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A day in the life Of...
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A day in the life of ... Rachel Cooper

Date:3 MAY 2019
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What is your position and what do you do on a day-to-day basis?

I am a family barrister specialising in the full range of family law issues. This means that the remit of my work is very broad. One day I might be acting for a local authority applying for a public law order, the next day for a private individual caught within a dispute over the financial or child arrangements following separation. My work also encompasses cases where there is an international element, such as child abduction or relocation, and alternative families. I also spend a great deal of time on trains and on Google maps finding my way to various courts on a day-to-day basis. 

How long have you been in this role and what brought you here?

I have been a proper barrister for 6 months (since October 2018). I was a trainee barrister for a year before that. 
What brought me into family law was primarily my fascination with 'the family'. I believe that family is at the heart of everything that we are and at the root of how we interface with the world around us. It is usually quite traumatic when the family unit breaks down whatever the cause of that. As a family lawyer, you have the immense honour and privilege of meeting people in a place of vulnerability and of helping them to find a way through the challenges that arise. It is a role that demands a great deal from you intellectually and interpersonally, but you wouldn't have it any other way.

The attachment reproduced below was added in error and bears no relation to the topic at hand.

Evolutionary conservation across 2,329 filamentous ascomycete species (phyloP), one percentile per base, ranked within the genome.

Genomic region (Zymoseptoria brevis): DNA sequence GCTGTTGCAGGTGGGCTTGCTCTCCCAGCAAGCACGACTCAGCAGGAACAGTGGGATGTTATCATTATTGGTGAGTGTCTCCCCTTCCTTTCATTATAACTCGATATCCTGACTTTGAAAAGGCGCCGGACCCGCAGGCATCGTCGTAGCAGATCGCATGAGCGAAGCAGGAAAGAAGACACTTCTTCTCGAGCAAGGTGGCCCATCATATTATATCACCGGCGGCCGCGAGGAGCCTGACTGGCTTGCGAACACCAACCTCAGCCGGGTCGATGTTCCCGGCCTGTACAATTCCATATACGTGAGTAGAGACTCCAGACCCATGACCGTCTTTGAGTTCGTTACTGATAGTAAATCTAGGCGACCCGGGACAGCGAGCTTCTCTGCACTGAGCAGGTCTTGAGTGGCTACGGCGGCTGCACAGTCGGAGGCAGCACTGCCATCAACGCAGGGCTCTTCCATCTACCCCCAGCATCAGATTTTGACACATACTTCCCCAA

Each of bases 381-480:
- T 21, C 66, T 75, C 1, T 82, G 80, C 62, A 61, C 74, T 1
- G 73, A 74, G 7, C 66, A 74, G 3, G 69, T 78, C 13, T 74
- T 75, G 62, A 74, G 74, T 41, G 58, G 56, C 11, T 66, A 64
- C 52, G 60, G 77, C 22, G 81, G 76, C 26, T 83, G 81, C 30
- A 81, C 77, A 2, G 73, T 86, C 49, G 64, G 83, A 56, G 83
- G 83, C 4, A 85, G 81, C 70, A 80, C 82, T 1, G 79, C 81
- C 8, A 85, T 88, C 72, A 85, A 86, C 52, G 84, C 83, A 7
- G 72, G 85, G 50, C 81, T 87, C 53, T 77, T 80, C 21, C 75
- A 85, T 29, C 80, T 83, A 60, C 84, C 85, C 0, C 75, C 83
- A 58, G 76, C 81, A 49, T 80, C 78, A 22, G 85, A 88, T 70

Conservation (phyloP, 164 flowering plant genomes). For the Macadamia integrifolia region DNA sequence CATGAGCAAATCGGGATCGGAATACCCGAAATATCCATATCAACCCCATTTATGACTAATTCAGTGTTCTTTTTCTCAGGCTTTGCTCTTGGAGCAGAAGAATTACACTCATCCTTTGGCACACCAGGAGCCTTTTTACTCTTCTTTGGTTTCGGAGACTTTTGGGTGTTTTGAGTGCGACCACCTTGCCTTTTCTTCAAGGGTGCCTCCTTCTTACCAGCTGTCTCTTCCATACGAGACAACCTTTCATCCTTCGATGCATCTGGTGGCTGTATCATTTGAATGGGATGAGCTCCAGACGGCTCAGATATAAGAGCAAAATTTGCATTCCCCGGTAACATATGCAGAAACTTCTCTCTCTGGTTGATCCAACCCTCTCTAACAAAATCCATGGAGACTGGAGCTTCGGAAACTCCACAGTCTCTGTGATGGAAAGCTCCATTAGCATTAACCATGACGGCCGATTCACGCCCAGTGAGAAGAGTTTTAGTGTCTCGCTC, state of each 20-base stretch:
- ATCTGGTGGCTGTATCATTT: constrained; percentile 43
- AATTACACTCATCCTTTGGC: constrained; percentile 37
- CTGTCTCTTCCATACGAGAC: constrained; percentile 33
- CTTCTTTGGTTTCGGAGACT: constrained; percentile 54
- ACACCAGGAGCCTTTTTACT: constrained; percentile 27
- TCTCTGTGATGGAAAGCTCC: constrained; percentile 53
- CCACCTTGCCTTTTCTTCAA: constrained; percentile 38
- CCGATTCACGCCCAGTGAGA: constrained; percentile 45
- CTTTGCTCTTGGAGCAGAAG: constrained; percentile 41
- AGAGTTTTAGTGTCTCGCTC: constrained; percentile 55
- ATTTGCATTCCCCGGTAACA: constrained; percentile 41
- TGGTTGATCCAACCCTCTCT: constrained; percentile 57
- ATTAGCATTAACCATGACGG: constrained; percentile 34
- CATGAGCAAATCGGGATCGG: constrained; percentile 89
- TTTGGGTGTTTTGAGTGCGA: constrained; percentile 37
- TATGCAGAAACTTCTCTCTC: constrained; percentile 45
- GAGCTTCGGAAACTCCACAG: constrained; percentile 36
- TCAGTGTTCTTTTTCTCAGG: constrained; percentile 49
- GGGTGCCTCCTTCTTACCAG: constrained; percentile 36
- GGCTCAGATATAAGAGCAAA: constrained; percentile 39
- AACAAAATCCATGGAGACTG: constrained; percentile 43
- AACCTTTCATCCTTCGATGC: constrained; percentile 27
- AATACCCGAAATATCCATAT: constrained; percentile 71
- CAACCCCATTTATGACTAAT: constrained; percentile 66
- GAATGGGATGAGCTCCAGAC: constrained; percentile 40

Before becoming a barrister, I qualified as a family solicitor. I also worked as a judicial assistance to Sir Andrew McFarlane, President of the Family Division, and Lady Black of Derwent, DBE when they were both Justices of Appeal in the Court of Appeal. 

Any memorable stories from your career so far?

It's family law and so almost every day involves a memorable story. 
One short story from my time as a judicial assistant was invited to judge a mooting competition at QMUL with David Neuberger, then President of the Supreme Court. While we were waiting for the competition to start we ended up discussing names. I remarked that his initials spelled out 'Den'. With his quick smile whispering at the corners of his mouth, he told me that 'Den' had been his nickname at school. He then asked for my initials which are 'RMC'. Without missing a beat, he said, 'Ah - ready mixed concrete'. For the record, that wasn't my nickname at school, but it would have been an improvement on what was!

What is the best and worst part of the day for you?

The best part is when make a difference to someone's life by the job that you do for them in court. There is no better feeling in the world. 
The worst parts are the late nights of reading and preparing and occasionally having to sacrifice your social life in order to get the job done. 

What keeps you motivated?

The moments when you achieve a truly excellent result for your client and you feel like you have made a real difference. Also, and significantly, the community camaraderie of the solicitors and barristers that you work with or against who get you through difficult times and keep you laughing. It's so important to be surrounded by good people.